What can you not mix with niacinamide?
It is considered best to avoid using niacinamide with vitamin C due to the fact they are both potent antioxidants, resulting in them not working well together but instead render each other useless. This doesn’t mean you can’t use both powerhouse ingredients in your daily routine. It’s simply a case of applying products containing them during different routines, for example, the luminous finish vitamin C gives to the skin makes it a perfect product to use in your morning routine. You can then follow this with a serum enriched niacinamide in your evening routine.
What can hyaluronic acid be mixed with?
Believe it or not, hyaluronic acid is a skincare ingredient that is suitable for all skin types, even those with a dry skin and those prone to sensitivity. You’ll find that you are able to team hyaluronic acid with any other skincare ingredient with the peace of mind the chances of an allergic reaction, increased sensitivity, or irritation.
When it comes to layering skincare products, the general rule is to start with products that have thinner consistencies and work your way up to thicker textures. This basically means that the order products should be applied allowing them to perform best is serums, face oil and then followed by moisturisers or creams. You’ll usually find that hyaluronic acid is added to these formulations, ideally opting for a serum containing HA will give you the complete results of this clever humectant. By using a serum you’ll calm and soothe the skin after you using exfoliating toners containing AHAs, such as glycolic acid or BHAs, such as salicylic acid. A hyaluronic acid serum applied before other products containing retinol or other potent ingredients will also boost the skin’s hydration and allowing products to penetrate the skin rapidly and effectively.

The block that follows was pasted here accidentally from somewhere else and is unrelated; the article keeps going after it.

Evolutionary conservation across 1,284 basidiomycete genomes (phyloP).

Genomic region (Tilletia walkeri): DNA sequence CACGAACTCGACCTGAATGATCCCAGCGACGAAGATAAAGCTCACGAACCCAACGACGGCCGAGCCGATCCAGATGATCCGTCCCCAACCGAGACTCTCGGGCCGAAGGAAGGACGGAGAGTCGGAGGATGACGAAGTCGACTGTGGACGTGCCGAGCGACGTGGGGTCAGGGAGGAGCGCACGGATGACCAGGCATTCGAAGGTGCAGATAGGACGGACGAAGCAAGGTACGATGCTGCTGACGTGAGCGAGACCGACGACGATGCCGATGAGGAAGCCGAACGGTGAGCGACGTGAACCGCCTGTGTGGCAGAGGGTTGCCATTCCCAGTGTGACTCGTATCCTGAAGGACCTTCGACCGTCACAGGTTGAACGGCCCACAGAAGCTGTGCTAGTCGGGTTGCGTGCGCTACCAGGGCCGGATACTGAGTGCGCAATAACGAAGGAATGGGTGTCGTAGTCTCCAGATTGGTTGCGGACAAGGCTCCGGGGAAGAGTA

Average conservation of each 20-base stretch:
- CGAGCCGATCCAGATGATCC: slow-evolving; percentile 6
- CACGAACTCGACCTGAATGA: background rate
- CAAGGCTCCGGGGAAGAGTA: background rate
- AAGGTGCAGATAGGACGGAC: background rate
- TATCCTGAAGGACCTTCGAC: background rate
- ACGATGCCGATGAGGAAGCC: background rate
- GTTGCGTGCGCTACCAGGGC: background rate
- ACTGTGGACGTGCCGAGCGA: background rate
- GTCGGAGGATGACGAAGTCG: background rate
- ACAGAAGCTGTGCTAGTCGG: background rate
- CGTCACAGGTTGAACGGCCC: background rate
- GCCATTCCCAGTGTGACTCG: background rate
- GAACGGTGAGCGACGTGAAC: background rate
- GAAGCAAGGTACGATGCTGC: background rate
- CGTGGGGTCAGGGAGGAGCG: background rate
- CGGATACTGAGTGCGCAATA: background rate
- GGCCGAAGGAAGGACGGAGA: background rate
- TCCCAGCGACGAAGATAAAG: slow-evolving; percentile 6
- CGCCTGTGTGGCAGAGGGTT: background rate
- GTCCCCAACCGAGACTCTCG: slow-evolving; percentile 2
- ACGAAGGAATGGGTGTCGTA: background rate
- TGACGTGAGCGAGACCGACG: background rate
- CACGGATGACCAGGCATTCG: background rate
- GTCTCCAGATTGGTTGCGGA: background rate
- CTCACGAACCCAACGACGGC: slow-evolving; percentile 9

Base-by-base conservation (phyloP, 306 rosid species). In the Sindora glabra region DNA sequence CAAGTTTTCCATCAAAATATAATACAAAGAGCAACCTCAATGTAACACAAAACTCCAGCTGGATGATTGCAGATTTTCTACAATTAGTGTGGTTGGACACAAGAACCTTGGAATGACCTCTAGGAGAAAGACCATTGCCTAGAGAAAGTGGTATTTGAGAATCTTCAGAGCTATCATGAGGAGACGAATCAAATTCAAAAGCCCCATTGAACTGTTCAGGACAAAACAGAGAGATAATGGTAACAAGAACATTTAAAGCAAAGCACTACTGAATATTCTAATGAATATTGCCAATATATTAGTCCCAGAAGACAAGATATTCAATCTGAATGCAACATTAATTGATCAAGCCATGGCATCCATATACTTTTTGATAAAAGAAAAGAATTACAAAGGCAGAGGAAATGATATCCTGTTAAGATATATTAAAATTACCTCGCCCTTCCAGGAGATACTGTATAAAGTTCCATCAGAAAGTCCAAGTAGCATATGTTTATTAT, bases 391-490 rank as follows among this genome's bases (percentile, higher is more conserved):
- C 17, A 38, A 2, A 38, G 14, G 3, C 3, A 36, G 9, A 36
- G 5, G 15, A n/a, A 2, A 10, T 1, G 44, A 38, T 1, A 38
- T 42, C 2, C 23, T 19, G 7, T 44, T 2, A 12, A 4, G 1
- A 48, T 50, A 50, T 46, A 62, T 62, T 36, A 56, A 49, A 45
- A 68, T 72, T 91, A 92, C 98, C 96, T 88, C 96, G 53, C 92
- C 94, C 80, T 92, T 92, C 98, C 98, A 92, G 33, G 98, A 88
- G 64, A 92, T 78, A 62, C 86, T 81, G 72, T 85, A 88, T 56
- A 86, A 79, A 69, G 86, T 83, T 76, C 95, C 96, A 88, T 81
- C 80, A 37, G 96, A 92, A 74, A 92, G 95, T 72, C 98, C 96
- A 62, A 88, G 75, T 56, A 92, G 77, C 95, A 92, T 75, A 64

Is hyaluronic acid better than niacinamide?
As already mentioned, both ingredients are highly effective at helping to keep the skin hydrated with the skin barrier fully functioning and able to combat daily exposure to skin damaging factors, such as pollution, central heating, and UV rays.